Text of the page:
Our plastic bag bylaw, and Mayor Moore writes to the Minister of Environment

Sara Golling
By Sara Golling
July 16th, 2019

Rossland City Council Meeting, July 15, 2019

Present:  Mayor Kathy Moore, and Councillors Scott Forsyth, Janice Nightingale, Chris Bowman, Stewart Spooner, and Dirk Lewis.  Absent: Andy Morel.   Staff: Chief Administrative Officer Bryan Teasdale, Chief Financial Officer Elma Hamming, Manager of Operations Darrin Albo, Deputy Corporate Officer Cynthia Año Neuvo, and Recreation Manager Kristi Calder.

Public Input Period:

Local architect Dimitri Lesniewicz  spoke in support of the development variance permit application for 2553  Washington Street, offering to answer any questions about it. He suggested that the height permitted in the bylaw “might be a little low.”  Spooner asked what he though it should be; he suggested seven metres, and acknowledged that even if it were,  he would still have to ask for a variance for this particular structure.

Resident Lisa Wegner spoke about the plastic bag bylaw, and the BC Court of Appeal decision striking down Victoria’s bag ban bylaw.  She read out a brief letter from local Green Party candidate Tara Howse, supporting the bylaw and encouraging Council to move ahead with it.  She praised Ferraro’s grocery store; management there has been proactive in addressing the check-out bag problem and reducing styrofoam.

Another resident spoke about the charges for garbage collection, and asked if Council could revise their approach to charging for garbage.  Moore assured him that the City will be looking into the entire garbage collection system and costs. The resident went on in detail and at length, claiming (inter alia) that it was undemocratic if he can’t opt out of garbage collection and all the associated charges.  He also spoke about getting an email about changing his water meter.  He maintained that the meter hadn’t worked “from day one!”  He demanded answers to specific questions about his particular situation, and Moore explained that this wasn’t the forum to get answers – he should go to City Hall.  He was finally rather forcefully told to sit down, and that he was out of order.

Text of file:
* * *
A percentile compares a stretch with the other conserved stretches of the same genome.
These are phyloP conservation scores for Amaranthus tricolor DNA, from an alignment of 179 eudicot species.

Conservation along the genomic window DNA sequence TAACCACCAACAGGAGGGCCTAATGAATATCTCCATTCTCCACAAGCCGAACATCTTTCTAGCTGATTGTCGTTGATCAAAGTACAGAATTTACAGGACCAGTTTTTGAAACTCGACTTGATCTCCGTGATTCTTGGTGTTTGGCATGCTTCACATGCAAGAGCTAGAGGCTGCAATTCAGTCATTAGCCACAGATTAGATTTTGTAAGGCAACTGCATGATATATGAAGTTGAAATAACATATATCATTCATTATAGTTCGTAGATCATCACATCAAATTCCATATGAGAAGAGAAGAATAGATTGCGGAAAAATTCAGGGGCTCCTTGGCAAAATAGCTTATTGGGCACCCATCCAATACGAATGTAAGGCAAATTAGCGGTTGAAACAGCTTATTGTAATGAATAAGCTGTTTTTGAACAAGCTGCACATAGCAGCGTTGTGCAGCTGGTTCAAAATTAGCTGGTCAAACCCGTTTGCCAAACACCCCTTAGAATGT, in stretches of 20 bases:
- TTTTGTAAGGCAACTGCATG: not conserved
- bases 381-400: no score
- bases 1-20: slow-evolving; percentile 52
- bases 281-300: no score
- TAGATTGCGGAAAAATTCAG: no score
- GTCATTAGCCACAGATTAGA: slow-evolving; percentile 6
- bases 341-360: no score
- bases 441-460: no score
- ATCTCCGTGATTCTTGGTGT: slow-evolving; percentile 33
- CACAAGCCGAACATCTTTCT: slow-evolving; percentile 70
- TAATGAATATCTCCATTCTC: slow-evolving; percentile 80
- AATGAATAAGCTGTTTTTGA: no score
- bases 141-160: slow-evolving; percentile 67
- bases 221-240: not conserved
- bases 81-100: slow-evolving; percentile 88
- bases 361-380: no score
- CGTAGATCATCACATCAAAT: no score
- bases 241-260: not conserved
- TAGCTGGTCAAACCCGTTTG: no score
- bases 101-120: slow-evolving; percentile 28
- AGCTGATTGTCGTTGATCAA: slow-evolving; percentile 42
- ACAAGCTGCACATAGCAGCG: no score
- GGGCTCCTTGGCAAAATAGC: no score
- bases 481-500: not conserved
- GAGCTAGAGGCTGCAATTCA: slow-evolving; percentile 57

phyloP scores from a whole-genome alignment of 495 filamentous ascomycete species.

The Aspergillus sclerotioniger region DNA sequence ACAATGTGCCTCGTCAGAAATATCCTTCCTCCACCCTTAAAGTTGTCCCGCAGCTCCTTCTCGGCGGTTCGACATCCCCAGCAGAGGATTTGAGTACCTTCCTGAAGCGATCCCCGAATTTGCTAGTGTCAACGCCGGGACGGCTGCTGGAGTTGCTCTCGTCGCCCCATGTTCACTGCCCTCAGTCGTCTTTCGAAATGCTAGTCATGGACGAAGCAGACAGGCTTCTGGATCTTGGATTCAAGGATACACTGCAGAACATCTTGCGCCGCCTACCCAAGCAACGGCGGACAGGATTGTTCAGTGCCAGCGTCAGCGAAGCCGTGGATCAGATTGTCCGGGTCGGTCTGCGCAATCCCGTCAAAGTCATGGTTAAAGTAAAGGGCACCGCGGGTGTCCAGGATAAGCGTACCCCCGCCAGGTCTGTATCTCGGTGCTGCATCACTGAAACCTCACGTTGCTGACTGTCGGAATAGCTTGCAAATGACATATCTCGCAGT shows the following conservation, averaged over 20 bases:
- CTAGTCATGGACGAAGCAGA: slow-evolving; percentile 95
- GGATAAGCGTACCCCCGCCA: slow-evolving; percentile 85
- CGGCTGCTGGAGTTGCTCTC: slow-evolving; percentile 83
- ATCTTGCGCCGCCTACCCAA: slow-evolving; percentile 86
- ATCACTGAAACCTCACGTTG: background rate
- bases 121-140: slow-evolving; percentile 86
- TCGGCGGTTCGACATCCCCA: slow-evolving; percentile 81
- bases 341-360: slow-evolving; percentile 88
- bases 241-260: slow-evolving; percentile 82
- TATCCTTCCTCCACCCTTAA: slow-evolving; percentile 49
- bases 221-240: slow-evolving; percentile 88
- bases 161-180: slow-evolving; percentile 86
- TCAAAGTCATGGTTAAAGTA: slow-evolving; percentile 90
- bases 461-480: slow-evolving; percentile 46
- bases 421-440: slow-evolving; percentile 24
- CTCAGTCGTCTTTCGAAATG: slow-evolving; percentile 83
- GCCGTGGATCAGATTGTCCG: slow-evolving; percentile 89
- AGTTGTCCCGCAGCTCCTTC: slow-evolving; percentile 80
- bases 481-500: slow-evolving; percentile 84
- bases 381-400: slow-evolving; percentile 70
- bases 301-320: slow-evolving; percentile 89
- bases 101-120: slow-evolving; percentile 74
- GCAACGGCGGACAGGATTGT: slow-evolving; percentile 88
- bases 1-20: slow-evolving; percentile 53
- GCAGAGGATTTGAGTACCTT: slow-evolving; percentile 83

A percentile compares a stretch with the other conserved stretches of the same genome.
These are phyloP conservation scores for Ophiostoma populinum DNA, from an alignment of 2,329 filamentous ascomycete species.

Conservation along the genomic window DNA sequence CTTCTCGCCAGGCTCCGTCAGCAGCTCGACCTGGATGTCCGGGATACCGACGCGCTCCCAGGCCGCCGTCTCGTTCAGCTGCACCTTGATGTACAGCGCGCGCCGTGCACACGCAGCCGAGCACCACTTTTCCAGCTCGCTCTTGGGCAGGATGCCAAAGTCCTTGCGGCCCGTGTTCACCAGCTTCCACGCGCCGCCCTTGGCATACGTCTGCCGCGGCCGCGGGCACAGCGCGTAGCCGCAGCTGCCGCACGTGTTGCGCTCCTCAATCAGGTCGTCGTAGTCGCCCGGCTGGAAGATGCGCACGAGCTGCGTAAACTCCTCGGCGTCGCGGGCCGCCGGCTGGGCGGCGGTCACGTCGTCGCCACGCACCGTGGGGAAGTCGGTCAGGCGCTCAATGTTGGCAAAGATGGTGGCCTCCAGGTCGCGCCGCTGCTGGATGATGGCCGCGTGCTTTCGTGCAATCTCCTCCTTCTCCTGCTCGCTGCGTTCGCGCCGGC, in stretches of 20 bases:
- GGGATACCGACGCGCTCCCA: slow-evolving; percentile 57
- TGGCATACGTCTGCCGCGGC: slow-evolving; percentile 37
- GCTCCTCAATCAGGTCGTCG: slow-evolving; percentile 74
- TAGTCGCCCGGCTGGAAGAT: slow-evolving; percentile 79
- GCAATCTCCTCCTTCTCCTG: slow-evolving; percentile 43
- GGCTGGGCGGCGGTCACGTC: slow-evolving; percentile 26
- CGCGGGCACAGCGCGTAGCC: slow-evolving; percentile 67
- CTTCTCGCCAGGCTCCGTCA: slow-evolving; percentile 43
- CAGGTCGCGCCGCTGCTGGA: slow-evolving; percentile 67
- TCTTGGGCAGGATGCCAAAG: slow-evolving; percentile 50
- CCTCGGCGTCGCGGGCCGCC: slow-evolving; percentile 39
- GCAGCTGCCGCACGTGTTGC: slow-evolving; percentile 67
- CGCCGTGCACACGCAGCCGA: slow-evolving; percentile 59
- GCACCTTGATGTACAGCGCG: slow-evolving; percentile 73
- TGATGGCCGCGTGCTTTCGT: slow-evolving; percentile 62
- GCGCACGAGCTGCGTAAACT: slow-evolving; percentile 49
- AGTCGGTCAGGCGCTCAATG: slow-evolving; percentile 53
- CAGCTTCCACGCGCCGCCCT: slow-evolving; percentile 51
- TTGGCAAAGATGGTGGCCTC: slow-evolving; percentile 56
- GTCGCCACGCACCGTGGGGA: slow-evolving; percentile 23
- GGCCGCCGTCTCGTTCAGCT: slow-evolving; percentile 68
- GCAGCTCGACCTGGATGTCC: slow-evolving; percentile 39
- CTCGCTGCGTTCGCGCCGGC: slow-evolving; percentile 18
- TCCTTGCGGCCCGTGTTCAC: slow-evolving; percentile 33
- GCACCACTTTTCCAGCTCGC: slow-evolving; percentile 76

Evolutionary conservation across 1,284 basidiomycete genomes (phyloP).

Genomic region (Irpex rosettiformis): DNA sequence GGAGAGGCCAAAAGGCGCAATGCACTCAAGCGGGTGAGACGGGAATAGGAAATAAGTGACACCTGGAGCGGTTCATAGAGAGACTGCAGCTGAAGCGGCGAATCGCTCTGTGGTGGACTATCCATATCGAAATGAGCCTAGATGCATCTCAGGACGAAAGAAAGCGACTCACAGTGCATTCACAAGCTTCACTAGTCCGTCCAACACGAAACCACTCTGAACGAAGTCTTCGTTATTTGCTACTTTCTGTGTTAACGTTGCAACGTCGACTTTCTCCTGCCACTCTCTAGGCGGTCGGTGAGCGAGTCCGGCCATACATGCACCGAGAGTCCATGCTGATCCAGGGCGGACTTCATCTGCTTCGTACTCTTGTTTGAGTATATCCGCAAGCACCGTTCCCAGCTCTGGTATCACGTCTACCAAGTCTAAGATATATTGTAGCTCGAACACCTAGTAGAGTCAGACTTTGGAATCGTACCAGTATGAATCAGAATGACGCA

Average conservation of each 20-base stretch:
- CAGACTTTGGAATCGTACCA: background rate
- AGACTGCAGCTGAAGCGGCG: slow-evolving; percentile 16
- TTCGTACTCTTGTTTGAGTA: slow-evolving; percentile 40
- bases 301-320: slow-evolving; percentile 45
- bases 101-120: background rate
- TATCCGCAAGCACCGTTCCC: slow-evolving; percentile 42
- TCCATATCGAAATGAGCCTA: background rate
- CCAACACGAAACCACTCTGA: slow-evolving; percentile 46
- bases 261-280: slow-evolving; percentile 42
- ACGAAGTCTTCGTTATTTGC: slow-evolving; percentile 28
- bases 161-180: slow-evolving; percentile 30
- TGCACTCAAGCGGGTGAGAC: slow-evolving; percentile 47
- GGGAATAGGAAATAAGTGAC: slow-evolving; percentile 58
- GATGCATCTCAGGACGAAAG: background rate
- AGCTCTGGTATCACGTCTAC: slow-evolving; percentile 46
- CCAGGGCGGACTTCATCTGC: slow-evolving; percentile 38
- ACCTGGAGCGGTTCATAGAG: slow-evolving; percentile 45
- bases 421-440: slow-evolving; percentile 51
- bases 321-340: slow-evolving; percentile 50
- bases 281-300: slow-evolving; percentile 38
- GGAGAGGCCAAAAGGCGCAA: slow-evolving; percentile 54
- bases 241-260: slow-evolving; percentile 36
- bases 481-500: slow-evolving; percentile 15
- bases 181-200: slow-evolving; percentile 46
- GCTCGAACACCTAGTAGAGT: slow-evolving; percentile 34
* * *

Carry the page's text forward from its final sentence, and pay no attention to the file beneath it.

1.  Checkout Bag Regulation Bylaw:  Council discussed a  motion to adopt; Lewis wanted to go ahead with the bylaw, which would not go into effect until January, 2020;  he wondered what the costs to the City would be if the Plastic Bag manufacturers come after us.  Forsyth favours going ahead with it, on the basis that Rossland’s reason for the bylaw is different from Victoria’s – ours is about the cost to the municipality of handling so much plastic trash.  Nightingale felt cautious about the possibility of a lawsuit, but is eager to go ahead with the bylaw.  Spooner asked Teasdale what the City’s lawyer said; he explained that the potential liability would be “fairly minimal.”  Moore commented that the UBCM convention had unanimously asked the BC government to move on the plastics issue.  She noted that Tofino and Ucluelet have enacted bans and are “sticking with them.”  The motion to adopt the bylaw CARRIED unanimously.

A motion to send a letter drafted by Moore to the Minister of Environment also CARRIED unanimously.  The letter seeks the provincial government’s support for municipal bans on plastic waste, and for broader government action to curb unnecessary plastic.  Inter alia, Moore’s letter states, “Unfortunately, we now have a situation where municipalities who want to develop and adopt single-use item strategies and related incentives to reduce plastics are being handcuffed by the lack of Provincial leadership and spirited legal action by the plastics industry.”   Her letter also emphasizes the costs of disposal and the limits of space in our landfill.  “The more we can divert waste the longer our landfill will last.  . . . this issue hits our residents directly as we manage and pay or our costly waste management service and landfill. We are drowning in plastic and we beseech you for your help.”

2.  Zoning Amendment Bylaw for 2650 Washington Street: a  motion to adopt the bylaw changing the zoning from R1 to R1-Guest Suite CARRIED unanimously.

3.  Zoning Amendment Bylaw for 2148 Washington Street:  A motion to give first and second readings to a bylaw rezoning the property from Commercial to R1-Infill, which is consistent with the surrounding properties and with its current use,  CARRIED unanimously.

4.  A motion to approve Rossland’s Resort Development Strategy for 2019 – 2022 CARRIED unanimously; and a further motion to give first, second, and third readings to a Resort Municipality Initiative Program Reserve Fund Bylaw also CARRIED unanimously. Lewis queried the estimated cost of a public washroom, but it’s just a rough estimate at this point.